Those things I am yet unsure of, but about which I am currently studying and gathering data: “Joseph Smith actually translated the Book of Mormon into English from a genuine ancient language called Reformed Egyptian pressed into soft golden sheets of metal.” “God gave us commandments to ensure we live the happiest life possible.”
Those things that are not important to me: “Brigham Young taught the Adam-God theory.” “Jesus visited the Nephites in the Western Hemisphere in 33 C.E.” “Kolob exists.”
All others, NEC (yet).
You can create your own list of compartments and then keep a written record of your levels of belief/knowledge/acceptance/faith in the various issues and claims of concern to you. These will change, of course, as the evidence for or against a claim/policy/concern/issue builds and matures, or crumbles and falls, and as your items of concern or interest change.
So, to answer your question, I believe the acceptable definition of “having a testimony” has broadened and allows us to be more flexible when, for example, we try to obtain a temple recommend.
Allen: When I mentioned President Uchtdorf’s talk to my elder’s quorum president, he responded with, “Yeah, doubt your doubts. Good advice” (for people like me). He didn’t seem to have heard anything else. He seems to see the talk as telling members that “doubt is bad and should be ignored.” How should I deal with people like this?
Jeff: Certainly, there are some doubts which, if ignored, could enhance your life and that of those around you (e.g., doubting that God loves you and wants only the best for you and your family). However, I don’t think President Uchtdorf’s intent was to simply dismiss doubt as a troublesome impediment to gaining perfection.
I think it might have meant, “doubt the sources of your doubts.” Many detractors and nay-sayers are using data and information sources that are suspect. Be as skeptical about the validity of negative information as you are about positive claims and official history.
Along with other authorities, President Uchtdorf recognizes that unanswered doubts have led to the departure of millions of Mormons from the Church over the decades and that the phenomenon of doubting has greatly increased since the advent of the Internet with its ability to bring knowledge—good and bad, accurate and questionable—into so many minds.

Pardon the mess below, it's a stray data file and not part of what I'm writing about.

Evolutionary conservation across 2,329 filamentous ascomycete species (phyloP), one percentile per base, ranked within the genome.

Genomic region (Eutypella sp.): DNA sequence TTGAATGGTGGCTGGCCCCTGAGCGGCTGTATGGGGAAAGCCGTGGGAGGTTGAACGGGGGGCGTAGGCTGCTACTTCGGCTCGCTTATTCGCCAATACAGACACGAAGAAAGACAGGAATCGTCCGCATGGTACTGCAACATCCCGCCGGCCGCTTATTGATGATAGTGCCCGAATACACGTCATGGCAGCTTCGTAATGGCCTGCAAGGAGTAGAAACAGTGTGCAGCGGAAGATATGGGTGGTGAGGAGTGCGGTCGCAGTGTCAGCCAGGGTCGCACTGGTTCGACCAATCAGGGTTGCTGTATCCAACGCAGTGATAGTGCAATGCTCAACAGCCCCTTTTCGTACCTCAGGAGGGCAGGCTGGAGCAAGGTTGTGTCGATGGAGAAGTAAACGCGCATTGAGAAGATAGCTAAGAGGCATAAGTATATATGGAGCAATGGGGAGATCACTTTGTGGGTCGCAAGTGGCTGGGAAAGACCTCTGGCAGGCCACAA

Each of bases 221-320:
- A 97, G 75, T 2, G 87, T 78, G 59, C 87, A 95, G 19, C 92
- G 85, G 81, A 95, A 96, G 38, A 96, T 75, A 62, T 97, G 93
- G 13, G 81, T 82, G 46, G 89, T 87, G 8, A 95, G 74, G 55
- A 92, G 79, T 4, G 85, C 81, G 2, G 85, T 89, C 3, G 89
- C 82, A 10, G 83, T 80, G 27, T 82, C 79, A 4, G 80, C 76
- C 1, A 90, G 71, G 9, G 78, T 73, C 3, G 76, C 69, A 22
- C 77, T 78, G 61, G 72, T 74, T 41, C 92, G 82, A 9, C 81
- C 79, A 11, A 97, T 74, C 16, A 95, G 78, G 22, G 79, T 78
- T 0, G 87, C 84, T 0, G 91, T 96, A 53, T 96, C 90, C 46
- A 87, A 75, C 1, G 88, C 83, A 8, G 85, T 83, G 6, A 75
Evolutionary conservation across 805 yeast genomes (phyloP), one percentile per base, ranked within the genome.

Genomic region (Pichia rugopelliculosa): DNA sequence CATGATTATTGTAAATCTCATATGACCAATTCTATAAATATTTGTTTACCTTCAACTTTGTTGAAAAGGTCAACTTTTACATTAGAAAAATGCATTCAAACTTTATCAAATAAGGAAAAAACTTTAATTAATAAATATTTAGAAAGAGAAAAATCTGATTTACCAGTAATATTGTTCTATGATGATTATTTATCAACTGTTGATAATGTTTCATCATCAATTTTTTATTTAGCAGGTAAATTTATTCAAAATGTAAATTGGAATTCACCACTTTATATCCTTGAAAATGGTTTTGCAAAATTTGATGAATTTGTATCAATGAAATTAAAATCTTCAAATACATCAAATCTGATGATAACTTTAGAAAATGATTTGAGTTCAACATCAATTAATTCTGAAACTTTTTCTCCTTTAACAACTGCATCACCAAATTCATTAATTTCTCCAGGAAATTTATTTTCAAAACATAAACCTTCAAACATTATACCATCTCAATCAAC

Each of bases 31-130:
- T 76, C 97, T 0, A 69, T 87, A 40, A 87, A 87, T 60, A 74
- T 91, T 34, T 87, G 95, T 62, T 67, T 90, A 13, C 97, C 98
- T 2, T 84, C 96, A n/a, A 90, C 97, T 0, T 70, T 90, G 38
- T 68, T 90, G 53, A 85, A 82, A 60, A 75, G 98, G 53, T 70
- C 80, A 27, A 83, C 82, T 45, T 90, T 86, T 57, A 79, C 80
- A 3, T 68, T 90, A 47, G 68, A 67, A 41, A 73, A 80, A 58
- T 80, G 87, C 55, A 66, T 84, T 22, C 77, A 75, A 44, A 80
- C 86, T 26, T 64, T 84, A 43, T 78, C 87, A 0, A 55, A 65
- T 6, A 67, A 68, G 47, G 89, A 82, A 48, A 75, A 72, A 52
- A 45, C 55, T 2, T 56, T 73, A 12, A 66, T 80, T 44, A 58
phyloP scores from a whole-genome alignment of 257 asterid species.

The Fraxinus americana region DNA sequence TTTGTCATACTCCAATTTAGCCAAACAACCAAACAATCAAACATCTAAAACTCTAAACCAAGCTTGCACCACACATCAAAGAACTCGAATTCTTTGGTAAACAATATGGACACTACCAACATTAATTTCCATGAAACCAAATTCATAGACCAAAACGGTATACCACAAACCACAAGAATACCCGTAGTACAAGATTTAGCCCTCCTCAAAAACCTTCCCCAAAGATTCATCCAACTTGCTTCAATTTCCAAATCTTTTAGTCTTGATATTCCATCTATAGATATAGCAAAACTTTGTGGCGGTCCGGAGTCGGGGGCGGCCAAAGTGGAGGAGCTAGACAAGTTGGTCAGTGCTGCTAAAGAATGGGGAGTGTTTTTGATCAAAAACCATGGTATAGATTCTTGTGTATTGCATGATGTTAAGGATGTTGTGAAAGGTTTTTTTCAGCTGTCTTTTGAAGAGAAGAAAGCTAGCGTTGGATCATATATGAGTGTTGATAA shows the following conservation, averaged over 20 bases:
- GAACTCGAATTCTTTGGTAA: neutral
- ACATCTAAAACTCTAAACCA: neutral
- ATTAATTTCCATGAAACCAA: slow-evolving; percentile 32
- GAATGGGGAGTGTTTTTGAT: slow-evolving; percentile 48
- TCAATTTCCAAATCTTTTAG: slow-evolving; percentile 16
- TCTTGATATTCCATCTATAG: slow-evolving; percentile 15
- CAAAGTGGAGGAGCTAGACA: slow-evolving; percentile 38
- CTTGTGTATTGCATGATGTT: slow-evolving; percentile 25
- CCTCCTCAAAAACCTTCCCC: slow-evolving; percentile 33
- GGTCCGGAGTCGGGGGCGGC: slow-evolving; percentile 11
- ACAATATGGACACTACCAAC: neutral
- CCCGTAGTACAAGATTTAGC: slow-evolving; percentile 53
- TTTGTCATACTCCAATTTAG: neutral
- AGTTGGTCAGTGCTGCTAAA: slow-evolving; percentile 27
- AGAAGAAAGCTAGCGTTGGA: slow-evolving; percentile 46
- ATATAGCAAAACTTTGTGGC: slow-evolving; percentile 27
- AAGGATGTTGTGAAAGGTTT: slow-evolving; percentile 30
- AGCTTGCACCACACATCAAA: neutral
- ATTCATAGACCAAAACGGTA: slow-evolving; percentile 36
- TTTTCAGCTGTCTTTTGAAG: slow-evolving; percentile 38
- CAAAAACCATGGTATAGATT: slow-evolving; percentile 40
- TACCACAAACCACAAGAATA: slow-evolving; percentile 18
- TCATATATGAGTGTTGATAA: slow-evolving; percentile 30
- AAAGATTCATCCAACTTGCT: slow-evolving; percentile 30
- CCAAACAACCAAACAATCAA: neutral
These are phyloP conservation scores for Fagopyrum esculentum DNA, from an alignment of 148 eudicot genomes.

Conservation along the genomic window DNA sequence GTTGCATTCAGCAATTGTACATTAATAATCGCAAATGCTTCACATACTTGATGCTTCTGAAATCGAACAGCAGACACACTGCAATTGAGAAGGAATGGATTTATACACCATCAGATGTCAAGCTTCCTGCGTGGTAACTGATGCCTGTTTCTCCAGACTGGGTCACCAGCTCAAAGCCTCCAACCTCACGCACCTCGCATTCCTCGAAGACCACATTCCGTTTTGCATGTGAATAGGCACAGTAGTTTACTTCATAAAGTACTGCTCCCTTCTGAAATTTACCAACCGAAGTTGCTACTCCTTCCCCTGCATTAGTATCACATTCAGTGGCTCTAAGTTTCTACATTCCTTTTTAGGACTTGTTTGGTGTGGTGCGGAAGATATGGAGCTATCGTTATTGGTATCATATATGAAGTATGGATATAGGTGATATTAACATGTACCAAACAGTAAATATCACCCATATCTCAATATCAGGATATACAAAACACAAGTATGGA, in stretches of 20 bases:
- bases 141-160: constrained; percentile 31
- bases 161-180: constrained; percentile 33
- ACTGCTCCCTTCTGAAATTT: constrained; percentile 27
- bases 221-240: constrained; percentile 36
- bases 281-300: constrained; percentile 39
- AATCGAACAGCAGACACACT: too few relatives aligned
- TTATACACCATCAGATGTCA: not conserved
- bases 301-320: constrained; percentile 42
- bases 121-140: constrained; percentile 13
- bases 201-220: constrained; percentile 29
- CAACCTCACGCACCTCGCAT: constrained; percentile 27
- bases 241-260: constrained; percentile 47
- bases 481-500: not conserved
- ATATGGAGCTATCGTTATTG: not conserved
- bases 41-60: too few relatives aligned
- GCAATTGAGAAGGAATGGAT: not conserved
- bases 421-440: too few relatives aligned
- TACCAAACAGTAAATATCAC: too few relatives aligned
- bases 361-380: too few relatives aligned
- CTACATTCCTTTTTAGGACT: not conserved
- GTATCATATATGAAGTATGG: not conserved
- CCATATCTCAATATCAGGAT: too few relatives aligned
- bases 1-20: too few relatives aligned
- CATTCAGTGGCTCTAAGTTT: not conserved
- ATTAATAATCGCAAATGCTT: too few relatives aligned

When a staunch member gets fixated on the “doubt your doubts” phrase, you could respond with, “Yes, it is also very interesting that President Uchtdorf said, ‘There are few members of the Church who, at one time or another, have not wrestled with serious or sensitive questions.’ Just out of curiosity, what have you questioned or doubted during your lifetime?” If he or she looks shocked or offended, follow that up with, “And how did you deal with your doubts?”
Up until recently it has not been proper to openly acknowledge questions and doubts. But it seems that the gates are now open and that we are all being invited to walk through. We can and should ask questions and acknowledge our struggles. It can be faith promoting for all concerned if handled with tact and Christian love.
Martha: Elder Holland suggests “honestly acknowledging your questions and concerns” and “asking for help.” Whom should we be honest with, and to whom can we safely turn to for help? I can’t imagine being really honest with most of the members of my ward, and I wouldn’t feel comfortable asking my bishop for help.
Jeff: When considering who to talk with, I usually suggest constructing concentric circles with you in the center circle. In the first circle might be your spouse, your kids, your parents, and maybe a counselor. The next circle could be your close friends and relatives. The next circle might include ward members, neighbors, and so forth. Start with the people in the closest circle and evaluate how much each of them already knows, how much you think they need to know, and how to go about sharing your story with them. For example, a spouse is usually the first who should know the honest truth, but circumstances are always unique.
As for asking for help, a similar tactic may be useful. Many who are in the deep closet (almost no one knows of their plight) will often find a professional counselor helpful at first. And then a loving and understanding spouse can provide more help and comfort. (See our previous three columns for examples.) If you can identify a fellow-traveler, someone also in the Borderlands, he or she can often provide helpful suggestions and support.
TO CLOSE THIS column, though it seems to me that we in the “questioning, doubting, unsure” section of the Borderlands are in the process of being incorporated into Group 1, it’s important to remember that things spoken from the general pulpit often take time to make their way to the local pulpit. None of us easily give up engrained ideas, beliefs, prejudices, and biases. It takes time. It will take work for a staunch believer to believe and act like the “Jack Mormon” of yesterday is a “fellow Saint” today. So give your ward members a few years to catch up with the general leadership. Help them, as you see the opportunity, by being honest and forthright about your situation, and by helping others who are now traveling the path you have trod before them.
1. In my first column (this is Column 50), I introduced the “borderland member” as one who may have an unusual but LDS-compatible outlook on life, a distinctive way of thinking about faith, belief and testimony, a different view of LDS history, some open questions about a particular aspect of the Church, reduced or modified activity, or feelings of not meeting Group 1 acceptability criteria. My book, For Those Who Wonder, and all of the Borderland columns are available for free download at: www.forthosewhowonder.com.
2. Dieter F. Uchtdorf, “Come, Join with Us,” October 2013 General Conference, http://www.lds.org/general-conference/2013/10/come-join-with-us?lang=eng (accessed 13 January 2014).
3. Jeffrey R. Holland, “Like a Broken Vessel,” October 2013 General Conference, http://www.lds.org/general-conference/2013/10/like-a-broken-vessel?lang=eng (accessed 13 January 2014).